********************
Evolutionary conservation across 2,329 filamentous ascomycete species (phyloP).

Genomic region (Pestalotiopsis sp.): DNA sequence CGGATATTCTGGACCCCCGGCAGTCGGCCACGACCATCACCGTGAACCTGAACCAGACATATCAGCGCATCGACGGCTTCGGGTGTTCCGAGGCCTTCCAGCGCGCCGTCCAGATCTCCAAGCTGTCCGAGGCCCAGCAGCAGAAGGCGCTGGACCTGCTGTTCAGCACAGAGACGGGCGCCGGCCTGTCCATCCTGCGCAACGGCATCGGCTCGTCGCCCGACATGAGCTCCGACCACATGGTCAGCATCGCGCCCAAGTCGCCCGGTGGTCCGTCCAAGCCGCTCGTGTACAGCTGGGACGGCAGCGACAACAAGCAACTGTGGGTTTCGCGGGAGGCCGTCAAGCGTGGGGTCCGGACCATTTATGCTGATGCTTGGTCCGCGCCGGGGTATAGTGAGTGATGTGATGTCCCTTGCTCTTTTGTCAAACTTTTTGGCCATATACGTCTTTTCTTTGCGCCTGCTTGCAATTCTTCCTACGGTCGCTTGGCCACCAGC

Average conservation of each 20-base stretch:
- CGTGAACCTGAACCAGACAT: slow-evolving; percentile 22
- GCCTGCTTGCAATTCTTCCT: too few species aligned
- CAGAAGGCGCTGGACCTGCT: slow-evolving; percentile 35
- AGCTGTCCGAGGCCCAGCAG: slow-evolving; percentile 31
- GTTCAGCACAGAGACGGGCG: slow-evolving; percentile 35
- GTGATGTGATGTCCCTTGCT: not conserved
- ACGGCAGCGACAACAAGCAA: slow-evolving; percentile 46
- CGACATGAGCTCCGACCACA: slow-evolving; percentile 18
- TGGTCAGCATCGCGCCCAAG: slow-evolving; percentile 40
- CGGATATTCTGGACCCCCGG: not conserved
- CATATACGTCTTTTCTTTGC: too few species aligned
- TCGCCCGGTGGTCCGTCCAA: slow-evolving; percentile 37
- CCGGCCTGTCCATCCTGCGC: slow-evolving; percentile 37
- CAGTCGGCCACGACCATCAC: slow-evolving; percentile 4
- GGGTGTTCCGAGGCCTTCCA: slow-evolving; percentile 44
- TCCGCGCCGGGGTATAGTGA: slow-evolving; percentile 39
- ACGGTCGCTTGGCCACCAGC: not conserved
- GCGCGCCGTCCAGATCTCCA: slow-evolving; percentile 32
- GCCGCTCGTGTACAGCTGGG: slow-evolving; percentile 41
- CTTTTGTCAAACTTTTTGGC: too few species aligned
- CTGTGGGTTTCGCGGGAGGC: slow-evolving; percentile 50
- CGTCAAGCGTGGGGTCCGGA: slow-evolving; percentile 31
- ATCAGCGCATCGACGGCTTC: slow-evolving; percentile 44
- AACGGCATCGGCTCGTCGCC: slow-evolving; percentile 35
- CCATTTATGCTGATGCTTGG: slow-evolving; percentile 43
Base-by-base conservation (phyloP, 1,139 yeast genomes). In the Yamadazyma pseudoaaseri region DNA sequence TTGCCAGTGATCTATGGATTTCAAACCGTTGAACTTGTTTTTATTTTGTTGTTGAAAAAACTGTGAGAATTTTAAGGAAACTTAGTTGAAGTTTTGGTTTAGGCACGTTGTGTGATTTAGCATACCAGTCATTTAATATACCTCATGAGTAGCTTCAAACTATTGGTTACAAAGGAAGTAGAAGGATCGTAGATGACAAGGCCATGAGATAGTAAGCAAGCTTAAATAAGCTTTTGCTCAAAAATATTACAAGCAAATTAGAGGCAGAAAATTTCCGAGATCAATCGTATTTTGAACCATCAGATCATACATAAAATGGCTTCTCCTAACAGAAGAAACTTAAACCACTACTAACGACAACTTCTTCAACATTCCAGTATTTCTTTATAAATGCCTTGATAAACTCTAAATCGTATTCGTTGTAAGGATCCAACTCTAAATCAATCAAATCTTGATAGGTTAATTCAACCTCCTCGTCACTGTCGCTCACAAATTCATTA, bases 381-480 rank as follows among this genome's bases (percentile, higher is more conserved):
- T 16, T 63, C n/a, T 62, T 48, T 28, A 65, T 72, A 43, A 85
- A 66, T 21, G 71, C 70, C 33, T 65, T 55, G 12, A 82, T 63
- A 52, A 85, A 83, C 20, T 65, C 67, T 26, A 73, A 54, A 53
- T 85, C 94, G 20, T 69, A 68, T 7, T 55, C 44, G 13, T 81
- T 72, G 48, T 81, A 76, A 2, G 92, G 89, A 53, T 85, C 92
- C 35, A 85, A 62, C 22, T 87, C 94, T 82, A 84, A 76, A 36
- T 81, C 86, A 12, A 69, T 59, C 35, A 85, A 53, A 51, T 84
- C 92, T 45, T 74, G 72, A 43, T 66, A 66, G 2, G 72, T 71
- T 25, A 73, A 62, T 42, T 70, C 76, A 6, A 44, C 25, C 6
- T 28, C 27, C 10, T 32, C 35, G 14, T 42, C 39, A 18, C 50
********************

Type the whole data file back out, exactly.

Evolutionary conservation across 2,329 filamentous ascomycete species (phyloP).

Genomic region (Pestalotiopsis sp.): DNA sequence CGGATATTCTGGACCCCCGGCAGTCGGCCACGACCATCACCGTGAACCTGAACCAGACATATCAGCGCATCGACGGCTTCGGGTGTTCCGAGGCCTTCCAGCGCGCCGTCCAGATCTCCAAGCTGTCCGAGGCCCAGCAGCAGAAGGCGCTGGACCTGCTGTTCAGCACAGAGACGGGCGCCGGCCTGTCCATCCTGCGCAACGGCATCGGCTCGTCGCCCGACATGAGCTCCGACCACATGGTCAGCATCGCGCCCAAGTCGCCCGGTGGTCCGTCCAAGCCGCTCGTGTACAGCTGGGACGGCAGCGACAACAAGCAACTGTGGGTTTCGCGGGAGGCCGTCAAGCGTGGGGTCCGGACCATTTATGCTGATGCTTGGTCCGCGCCGGGGTATAGTGAGTGATGTGATGTCCCTTGCTCTTTTGTCAAACTTTTTGGCCATATACGTCTTTTCTTTGCGCCTGCTTGCAATTCTTCCTACGGTCGCTTGGCCACCAGC

Average conservation of each 20-base stretch:
- CGTGAACCTGAACCAGACAT: slow-evolving; percentile 22
- GCCTGCTTGCAATTCTTCCT: too few species aligned
- CAGAAGGCGCTGGACCTGCT: slow-evolving; percentile 35
- AGCTGTCCGAGGCCCAGCAG: slow-evolving; percentile 31
- GTTCAGCACAGAGACGGGCG: slow-evolving; percentile 35
- GTGATGTGATGTCCCTTGCT: not conserved
- ACGGCAGCGACAACAAGCAA: slow-evolving; percentile 46
- CGACATGAGCTCCGACCACA: slow-evolving; percentile 18
- TGGTCAGCATCGCGCCCAAG: slow-evolving; percentile 40
- CGGATATTCTGGACCCCCGG: not conserved
- CATATACGTCTTTTCTTTGC: too few species aligned
- TCGCCCGGTGGTCCGTCCAA: slow-evolving; percentile 37
- CCGGCCTGTCCATCCTGCGC: slow-evolving; percentile 37
- CAGTCGGCCACGACCATCAC: slow-evolving; percentile 4
- GGGTGTTCCGAGGCCTTCCA: slow-evolving; percentile 44
- TCCGCGCCGGGGTATAGTGA: slow-evolving; percentile 39
- ACGGTCGCTTGGCCACCAGC: not conserved
- GCGCGCCGTCCAGATCTCCA: slow-evolving; percentile 32
- GCCGCTCGTGTACAGCTGGG: slow-evolving; percentile 41
- CTTTTGTCAAACTTTTTGGC: too few species aligned
- CTGTGGGTTTCGCGGGAGGC: slow-evolving; percentile 50
- CGTCAAGCGTGGGGTCCGGA: slow-evolving; percentile 31
- ATCAGCGCATCGACGGCTTC: slow-evolving; percentile 44
- AACGGCATCGGCTCGTCGCC: slow-evolving; percentile 35
- CCATTTATGCTGATGCTTGG: slow-evolving; percentile 43
Base-by-base conservation (phyloP, 1,139 yeast genomes). In the Yamadazyma pseudoaaseri region DNA sequence TTGCCAGTGATCTATGGATTTCAAACCGTTGAACTTGTTTTTATTTTGTTGTTGAAAAAACTGTGAGAATTTTAAGGAAACTTAGTTGAAGTTTTGGTTTAGGCACGTTGTGTGATTTAGCATACCAGTCATTTAATATACCTCATGAGTAGCTTCAAACTATTGGTTACAAAGGAAGTAGAAGGATCGTAGATGACAAGGCCATGAGATAGTAAGCAAGCTTAAATAAGCTTTTGCTCAAAAATATTACAAGCAAATTAGAGGCAGAAAATTTCCGAGATCAATCGTATTTTGAACCATCAGATCATACATAAAATGGCTTCTCCTAACAGAAGAAACTTAAACCACTACTAACGACAACTTCTTCAACATTCCAGTATTTCTTTATAAATGCCTTGATAAACTCTAAATCGTATTCGTTGTAAGGATCCAACTCTAAATCAATCAAATCTTGATAGGTTAATTCAACCTCCTCGTCACTGTCGCTCACAAATTCATTA, bases 381-480 rank as follows among this genome's bases (percentile, higher is more conserved):
- T 16, T 63, C n/a, T 62, T 48, T 28, A 65, T 72, A 43, A 85
- A 66, T 21, G 71, C 70, C 33, T 65, T 55, G 12, A 82, T 63
- A 52, A 85, A 83, C 20, T 65, C 67, T 26, A 73, A 54, A 53
- T 85, C 94, G 20, T 69, A 68, T 7, T 55, C 44, G 13, T 81
- T 72, G 48, T 81, A 76, A 2, G 92, G 89, A 53, T 85, C 92
- C 35, A 85, A 62, C 22, T 87, C 94, T 82, A 84, A 76, A 36
- T 81, C 86, A 12, A 69, T 59, C 35, A 85, A 53, A 51, T 84
- C 92, T 45, T 74, G 72, A 43, T 66, A 66, G 2, G 72, T 71
- T 25, A 73, A 62, T 42, T 70, C 76, A 6, A 44, C 25, C 6
- T 28, C 27, C 10, T 32, C 35, G 14, T 42, C 39, A 18, C 50